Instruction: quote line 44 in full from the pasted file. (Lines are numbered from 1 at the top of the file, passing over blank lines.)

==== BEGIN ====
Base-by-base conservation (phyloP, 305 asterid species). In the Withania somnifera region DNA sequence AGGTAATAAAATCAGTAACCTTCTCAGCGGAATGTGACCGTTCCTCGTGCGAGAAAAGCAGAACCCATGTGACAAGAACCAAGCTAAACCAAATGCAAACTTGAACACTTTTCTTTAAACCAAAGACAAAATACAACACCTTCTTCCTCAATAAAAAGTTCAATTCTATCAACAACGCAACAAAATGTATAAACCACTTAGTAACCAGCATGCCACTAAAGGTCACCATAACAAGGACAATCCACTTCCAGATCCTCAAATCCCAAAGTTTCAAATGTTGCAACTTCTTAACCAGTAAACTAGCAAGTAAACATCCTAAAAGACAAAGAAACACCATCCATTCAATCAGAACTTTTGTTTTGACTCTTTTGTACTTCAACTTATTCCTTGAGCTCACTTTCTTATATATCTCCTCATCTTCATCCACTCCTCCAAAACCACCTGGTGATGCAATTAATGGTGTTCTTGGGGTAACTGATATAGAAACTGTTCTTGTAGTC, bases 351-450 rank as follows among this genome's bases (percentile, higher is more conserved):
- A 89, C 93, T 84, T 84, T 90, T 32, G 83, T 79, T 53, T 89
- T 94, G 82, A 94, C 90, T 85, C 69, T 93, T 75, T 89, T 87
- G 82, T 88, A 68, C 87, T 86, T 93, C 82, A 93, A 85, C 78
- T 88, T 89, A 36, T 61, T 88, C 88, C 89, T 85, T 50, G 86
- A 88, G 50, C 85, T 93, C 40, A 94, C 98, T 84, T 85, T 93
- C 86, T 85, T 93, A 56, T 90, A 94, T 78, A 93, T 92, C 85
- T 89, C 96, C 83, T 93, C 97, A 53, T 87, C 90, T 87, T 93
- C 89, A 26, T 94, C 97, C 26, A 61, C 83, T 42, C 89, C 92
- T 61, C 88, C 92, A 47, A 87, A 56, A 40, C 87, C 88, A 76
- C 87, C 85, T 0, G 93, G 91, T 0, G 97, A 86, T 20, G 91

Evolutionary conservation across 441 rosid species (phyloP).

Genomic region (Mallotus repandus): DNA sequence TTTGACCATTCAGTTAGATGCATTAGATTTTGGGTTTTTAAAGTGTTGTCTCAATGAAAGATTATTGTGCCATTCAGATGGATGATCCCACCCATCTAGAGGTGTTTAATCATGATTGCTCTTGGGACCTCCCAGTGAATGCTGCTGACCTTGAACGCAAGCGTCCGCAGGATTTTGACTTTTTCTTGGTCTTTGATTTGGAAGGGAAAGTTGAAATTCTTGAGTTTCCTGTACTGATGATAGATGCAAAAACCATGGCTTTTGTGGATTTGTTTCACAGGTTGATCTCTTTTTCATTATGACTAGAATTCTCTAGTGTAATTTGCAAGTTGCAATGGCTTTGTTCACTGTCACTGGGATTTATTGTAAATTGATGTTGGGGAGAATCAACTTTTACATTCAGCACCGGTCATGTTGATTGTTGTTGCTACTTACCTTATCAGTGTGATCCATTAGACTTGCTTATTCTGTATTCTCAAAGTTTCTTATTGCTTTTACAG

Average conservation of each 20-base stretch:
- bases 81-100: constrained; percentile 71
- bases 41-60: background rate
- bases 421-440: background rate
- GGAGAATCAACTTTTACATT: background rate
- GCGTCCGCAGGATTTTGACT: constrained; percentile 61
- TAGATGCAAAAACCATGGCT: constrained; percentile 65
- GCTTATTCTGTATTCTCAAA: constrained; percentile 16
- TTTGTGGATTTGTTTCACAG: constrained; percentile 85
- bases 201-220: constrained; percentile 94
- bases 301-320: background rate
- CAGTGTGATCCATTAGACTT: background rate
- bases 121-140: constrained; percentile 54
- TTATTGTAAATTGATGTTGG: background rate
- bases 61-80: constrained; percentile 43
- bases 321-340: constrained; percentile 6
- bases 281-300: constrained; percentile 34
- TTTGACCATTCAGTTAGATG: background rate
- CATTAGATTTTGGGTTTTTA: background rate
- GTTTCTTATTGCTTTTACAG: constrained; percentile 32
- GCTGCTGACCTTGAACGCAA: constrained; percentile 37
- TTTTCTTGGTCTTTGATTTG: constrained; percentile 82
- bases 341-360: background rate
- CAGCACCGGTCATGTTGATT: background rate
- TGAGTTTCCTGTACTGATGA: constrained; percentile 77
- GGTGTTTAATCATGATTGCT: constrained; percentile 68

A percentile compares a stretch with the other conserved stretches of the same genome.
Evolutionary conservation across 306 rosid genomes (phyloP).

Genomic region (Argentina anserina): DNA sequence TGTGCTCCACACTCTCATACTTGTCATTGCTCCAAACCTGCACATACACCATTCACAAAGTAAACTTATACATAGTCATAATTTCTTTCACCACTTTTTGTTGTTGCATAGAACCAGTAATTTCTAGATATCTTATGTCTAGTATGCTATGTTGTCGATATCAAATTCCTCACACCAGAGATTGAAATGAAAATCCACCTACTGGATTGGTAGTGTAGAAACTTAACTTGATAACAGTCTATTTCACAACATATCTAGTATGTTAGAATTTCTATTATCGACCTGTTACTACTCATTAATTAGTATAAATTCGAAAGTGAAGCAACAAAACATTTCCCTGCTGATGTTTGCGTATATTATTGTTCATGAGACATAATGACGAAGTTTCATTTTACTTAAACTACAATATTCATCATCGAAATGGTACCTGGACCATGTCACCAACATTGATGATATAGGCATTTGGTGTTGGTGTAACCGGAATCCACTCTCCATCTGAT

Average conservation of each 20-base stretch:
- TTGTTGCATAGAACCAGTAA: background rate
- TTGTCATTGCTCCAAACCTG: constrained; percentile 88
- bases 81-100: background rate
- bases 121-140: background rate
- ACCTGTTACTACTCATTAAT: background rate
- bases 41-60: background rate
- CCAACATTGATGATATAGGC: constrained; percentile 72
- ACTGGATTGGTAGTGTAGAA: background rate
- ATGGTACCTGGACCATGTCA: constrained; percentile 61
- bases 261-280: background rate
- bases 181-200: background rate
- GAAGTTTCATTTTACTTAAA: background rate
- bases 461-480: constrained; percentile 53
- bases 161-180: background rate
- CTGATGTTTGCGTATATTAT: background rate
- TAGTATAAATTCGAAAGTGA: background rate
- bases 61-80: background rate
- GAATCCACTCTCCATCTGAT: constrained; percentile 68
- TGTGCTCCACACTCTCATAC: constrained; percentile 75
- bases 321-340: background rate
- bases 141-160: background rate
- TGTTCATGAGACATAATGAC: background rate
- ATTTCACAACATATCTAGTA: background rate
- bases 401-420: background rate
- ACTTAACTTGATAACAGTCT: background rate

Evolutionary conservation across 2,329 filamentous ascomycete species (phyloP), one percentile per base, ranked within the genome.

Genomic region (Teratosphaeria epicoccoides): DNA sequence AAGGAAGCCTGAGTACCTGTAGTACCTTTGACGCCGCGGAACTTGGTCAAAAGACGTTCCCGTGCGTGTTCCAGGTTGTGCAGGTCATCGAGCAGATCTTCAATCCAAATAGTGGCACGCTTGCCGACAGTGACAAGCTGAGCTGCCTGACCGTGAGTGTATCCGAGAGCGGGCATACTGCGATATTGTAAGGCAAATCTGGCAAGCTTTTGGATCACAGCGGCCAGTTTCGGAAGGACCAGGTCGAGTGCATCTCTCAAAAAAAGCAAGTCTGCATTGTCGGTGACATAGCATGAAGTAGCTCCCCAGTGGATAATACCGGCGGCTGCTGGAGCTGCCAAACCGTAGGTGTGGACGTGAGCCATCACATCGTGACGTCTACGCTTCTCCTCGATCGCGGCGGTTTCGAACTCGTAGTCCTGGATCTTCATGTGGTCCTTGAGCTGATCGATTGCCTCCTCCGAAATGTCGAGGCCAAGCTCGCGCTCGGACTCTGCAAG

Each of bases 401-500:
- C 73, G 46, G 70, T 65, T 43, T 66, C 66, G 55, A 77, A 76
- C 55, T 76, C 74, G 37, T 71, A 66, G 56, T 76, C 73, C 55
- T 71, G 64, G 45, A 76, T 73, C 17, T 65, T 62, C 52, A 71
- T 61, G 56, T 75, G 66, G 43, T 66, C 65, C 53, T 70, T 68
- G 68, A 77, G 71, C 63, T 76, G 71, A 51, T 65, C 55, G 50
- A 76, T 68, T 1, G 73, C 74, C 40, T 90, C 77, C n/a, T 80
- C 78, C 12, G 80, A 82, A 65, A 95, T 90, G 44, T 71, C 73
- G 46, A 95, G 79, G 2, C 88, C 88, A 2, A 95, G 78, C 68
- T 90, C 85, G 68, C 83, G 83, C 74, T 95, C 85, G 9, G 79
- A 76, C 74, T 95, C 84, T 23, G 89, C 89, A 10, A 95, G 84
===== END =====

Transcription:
- TTGTTGCATAGAACCAGTAA: background rate